Even though fertility rates fluctuated somewhat over the last half of the twentieth century, there was an overall decline in such rates between 1940 and 1998. There was also a decline (from 71 percent to 20 percent) in the percentage of women living with their children during this period. However, an important factor that mitigated the impact of fertility reductions on kin-supply was the dramatic increase in life expectancy resulting from mortality declines during the twentieth century. As children are able to spend more of their adult years with their parents, they have greater opportunities for sharing a residence with them.
Changing marriage patterns have also contributed to the growing trend among elderly persons to live alone. Janet Wilmoth (1998) found that transitioning to living alone increases with marital dissolution, whether due to death, separation, or divorce. While separation and divorce are relatively less common than widowhood in the older population, this pathway to living alone has grown increasingly more prevalent among the young-old. Baby boomers will present an older cohort with relatively high representations of never-married, divorced, and childless individuals. These trends may well signal a future decline in the proportion of elderly persons who coreside with family members.
Diversity in living arrangements
Variations in the propensity to live alone or with others are found by age, gender, race, and ethnicity. As age increases, older people are more likely to live alone or with a relative other than a spouse—a product of increasing widowhood rates in later life. In general, rates of coresidence with sons and daughters are higher for older women than for older men, though this differential diminishes with increasing age. Gender differences in coresidence have much to do with spouse availability patterns that are linked to widowhood. Relatively fewer older men live alone, as compared to older women, because they are less likely to be widowed. In 1990, 79 percent of men between the ages of sixty-five and seventy-four, and 70 percent of those seventy-five and older, lived with a spouse, as compared to 54 percent and 25 percent of older women in these respective age categories. However, among the unmarried, older men were 17 percent more likely than older women to coreside with a relative (84 percent for men vs. 67 percent for women).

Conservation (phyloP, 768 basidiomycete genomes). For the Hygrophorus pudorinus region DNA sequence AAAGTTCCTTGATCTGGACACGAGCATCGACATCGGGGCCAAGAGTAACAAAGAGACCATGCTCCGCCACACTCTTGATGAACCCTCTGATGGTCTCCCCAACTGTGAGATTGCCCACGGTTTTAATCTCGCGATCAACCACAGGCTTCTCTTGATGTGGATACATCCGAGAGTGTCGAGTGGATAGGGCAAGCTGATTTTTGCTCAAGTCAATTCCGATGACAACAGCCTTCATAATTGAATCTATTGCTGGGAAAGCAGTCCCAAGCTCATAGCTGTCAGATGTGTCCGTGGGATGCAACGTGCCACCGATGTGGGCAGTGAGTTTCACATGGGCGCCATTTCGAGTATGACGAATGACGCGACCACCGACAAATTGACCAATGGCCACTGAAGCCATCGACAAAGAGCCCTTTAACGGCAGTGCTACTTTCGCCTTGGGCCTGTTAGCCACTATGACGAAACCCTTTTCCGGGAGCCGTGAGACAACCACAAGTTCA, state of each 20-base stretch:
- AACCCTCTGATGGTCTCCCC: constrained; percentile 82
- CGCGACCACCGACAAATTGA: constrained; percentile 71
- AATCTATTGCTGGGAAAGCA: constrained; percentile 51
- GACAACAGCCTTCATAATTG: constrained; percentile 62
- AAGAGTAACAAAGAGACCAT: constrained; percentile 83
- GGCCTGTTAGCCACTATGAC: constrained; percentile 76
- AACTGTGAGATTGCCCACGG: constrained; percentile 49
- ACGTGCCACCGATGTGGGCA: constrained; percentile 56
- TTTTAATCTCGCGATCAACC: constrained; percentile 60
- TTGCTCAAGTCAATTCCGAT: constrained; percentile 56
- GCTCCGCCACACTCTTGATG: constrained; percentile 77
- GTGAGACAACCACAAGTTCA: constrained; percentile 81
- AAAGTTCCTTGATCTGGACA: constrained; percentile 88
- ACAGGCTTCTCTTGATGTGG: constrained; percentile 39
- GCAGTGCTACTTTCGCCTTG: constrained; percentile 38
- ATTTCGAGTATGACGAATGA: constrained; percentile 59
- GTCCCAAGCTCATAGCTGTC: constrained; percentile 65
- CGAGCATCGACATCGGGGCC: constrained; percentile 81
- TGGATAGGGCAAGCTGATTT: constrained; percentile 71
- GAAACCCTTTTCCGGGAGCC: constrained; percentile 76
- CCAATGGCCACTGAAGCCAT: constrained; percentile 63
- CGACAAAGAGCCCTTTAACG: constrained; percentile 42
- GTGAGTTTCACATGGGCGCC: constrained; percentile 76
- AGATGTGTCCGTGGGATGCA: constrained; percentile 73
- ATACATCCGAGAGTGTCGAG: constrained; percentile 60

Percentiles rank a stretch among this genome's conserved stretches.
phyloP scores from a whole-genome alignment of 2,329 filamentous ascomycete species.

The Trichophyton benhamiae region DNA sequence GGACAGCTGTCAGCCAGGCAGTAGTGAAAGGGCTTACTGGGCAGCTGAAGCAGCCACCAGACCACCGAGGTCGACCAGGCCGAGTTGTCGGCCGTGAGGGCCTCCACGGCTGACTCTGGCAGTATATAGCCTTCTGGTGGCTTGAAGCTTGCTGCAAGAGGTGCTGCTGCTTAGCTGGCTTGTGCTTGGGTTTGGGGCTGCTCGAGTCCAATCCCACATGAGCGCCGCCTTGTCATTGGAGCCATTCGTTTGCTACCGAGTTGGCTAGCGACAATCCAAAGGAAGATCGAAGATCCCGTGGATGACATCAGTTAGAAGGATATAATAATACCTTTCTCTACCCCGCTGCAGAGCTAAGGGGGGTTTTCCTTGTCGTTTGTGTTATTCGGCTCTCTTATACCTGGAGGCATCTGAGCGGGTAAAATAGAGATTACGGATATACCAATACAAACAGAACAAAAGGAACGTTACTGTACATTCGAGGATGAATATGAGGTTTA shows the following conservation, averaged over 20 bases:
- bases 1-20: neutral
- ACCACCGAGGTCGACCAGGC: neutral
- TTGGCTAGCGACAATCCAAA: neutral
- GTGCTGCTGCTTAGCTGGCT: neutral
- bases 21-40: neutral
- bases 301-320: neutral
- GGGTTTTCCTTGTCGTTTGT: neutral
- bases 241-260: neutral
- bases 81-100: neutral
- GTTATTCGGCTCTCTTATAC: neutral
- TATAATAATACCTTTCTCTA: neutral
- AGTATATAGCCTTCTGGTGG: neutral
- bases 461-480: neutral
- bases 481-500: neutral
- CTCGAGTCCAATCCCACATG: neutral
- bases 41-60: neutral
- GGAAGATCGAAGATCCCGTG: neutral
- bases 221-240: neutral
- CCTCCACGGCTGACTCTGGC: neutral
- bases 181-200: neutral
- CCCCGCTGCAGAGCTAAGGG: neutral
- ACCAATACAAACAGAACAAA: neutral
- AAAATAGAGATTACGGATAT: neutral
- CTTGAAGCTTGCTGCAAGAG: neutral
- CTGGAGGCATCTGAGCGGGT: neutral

Patterns of coresidence among older parents vary by both their own age and the gender of their adult children. The young-old (age sixty-five to seventy-five) are more likely to live with a son, while the old-old (age seventy-five to eighty-five) are more likely to live with a daughter. The preference for daughters as household partners is found particularly among women who are over age eighty and living without a spouse. This is likely due to the fact that daughters are more likely than sons to become caregivers for an older parent. Indeed, scholars have expressed some concern that fertility reductions, combined with labor-force participation among women, may limit the availability of middle-aged daughters to serve as coresident caregivers for their very old parents.
There are striking racial and ethnic differences in the living arrangements of older adults. Relatively fewer older Asian (21.2 percent) and Hispanic (27.4 percent) women live alone than older white women (41.3 percent) and African American women (40.8 percent). However, in 1998 an estimated 42 percent of older white women were coresiding with a spouse, as compared with 24 percent of older black women. Older African American women are more likely than older white women to live with other relatives—a result of the higher rates of nonmarriage among African Americans. Older Hispanic women are also more likely than whites to coreside with other relatives, especially adult children. Similar coresidential patterns by race and ethnicity are found among older American men.